Changes in the standard ppt


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Changes in the standard
Presented by : Malik S.Abeisat

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Changes in the standard ppt

  1. 1. CHAPTER 13 WIRED LANS: ETHERNET 13.3 CHANGES IN THE STANDARD Presented by : Malik S.Abeisat
  2. 2. - From 10-Mbps Standard Ethernet until it’s moving to higher data rate , it passes through through several changes. - These changes actually opened the road to the evolution of the Ethernet to become compatible with other high-data-rate LANs. - Here we’ll talk about some of them : Bridged Ethernet Switched Ethernet Full-Duplex Ethernet 1
  3. 3. Bridged Ethernet 2
  4. 4. WHAT EXACTLY IS A BRIDGE IN NETWORKING? _____________________________________ A Bridge is a device that filters data traffic at a network boundary. Bridges reduce the amount of traffic on a LAN by dividing it into two segments. It connects on the data-link layer, (layer 2) of the OSI model. In the picture to the right, the data is coming from the database server. The bridge filters the data, sending the data to the correct locations. 3
  5. 5. BRIDGED ETHERNET  The first step in the Ethernet evolution was the division of a LAN by bridges.  The term bridge was coined in the early 1980s.  Today, the terms LAN switch or (in the context of Ethernet) Ethernet switch are used.  Bridges have two effects on an Ethernet LAN: 1- They raise the bandwidth. 2- they separate collision domains.    Bridges are intermediate systems that forward MAC frames to destinations based on MAC addresses. Q. Is an Ethernet hub a bridge or a repeater ? What’s the difference ? A. It can be either a bridge or a repeater. “hub” is a product name, not an architecture name. Modern hubs are bridges. Old ones are repeaters.The difference is: a repeater is a layer 1 intermediate system (acts on bits) whereas a bridge is a layer 2 intermediate system (acts on entire MAC frames). Also: a bridge separates collision domains, a repeater does not hub hub hub 4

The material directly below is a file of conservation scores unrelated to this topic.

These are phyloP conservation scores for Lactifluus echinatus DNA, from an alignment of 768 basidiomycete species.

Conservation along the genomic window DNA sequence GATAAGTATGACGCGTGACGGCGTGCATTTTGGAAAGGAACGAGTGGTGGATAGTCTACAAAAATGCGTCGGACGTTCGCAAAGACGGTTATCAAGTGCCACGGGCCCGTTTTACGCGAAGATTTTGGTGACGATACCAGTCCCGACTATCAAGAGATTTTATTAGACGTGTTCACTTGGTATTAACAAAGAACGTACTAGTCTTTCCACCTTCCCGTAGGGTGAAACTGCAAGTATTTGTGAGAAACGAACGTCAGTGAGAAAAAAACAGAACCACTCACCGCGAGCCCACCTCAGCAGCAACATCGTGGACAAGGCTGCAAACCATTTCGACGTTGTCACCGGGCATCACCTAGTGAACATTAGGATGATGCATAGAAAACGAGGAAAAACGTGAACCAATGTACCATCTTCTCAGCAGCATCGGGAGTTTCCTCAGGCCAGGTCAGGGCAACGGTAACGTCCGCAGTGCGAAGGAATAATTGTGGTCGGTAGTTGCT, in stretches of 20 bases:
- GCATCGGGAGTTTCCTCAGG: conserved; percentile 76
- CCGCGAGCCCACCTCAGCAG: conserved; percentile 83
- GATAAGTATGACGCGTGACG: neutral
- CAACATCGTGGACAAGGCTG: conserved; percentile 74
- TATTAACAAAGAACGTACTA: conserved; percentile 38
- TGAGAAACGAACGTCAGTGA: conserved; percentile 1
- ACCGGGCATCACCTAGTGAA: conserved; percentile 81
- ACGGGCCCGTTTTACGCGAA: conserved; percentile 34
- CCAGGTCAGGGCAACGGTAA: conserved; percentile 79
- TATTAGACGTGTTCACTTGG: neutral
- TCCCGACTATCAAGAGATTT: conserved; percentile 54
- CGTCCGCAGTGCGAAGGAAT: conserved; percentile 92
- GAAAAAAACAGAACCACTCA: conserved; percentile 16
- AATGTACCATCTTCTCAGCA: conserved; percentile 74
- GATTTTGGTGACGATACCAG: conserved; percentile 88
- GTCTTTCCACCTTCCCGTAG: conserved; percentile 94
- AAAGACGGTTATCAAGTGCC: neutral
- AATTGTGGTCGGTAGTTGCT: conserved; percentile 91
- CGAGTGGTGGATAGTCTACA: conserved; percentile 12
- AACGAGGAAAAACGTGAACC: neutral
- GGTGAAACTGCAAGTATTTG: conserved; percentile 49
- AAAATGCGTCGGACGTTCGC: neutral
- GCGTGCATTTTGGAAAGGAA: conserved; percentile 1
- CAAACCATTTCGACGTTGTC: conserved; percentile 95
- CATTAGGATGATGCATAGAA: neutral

6. 6. HOW DOES A BRIDGE WORK? ___________________________ Bridges are similar to repeaters and network hubs, devices that connect at the physical layer, however, with bridging, traffic from one network is managed rather than simply rebroadcast to adjacent network segments. Bridges tend to be more complex than hubs or repeaters. Bridges can analyze incoming data packets to determine if the bridge is able to send the given packet to another segment of the network. Since bridging takes place at the data-link layer of the OSI model, a bridge processes the information from each frame of data it receives. In an Ethernet frame, this provides the MAC address of the frame's source and destination. Bridges use two methods to resolve the network segment that a MAC address belongs to. 5
  7. 7. Bridged Ethernet_Effect 1. Raising the Bandwidth Stations shares the total bandwidth they are provided with. When we have more than one station they share the provided bandwidth hence we can put the bridge we can spilt the stations so that they can share the same bandwidth but the number of stations are less as it’s divided between stations. For example, We have 10 stations sharing 10 mbps now if we bridge them over 5-5 stations ,we will have 5 stations sharing the same 10mbps bandwidth, hence bridged connection can increase the bandwidth by above mentioned method. 6
  8. 8. 2. Separating Collision Domains The collision domain becomes much smaller and the probability of collision is reduced tremendously. Without bridging, 12 stations contend for access to the medium; with bridging only 3 stations contend for access to the medium. 7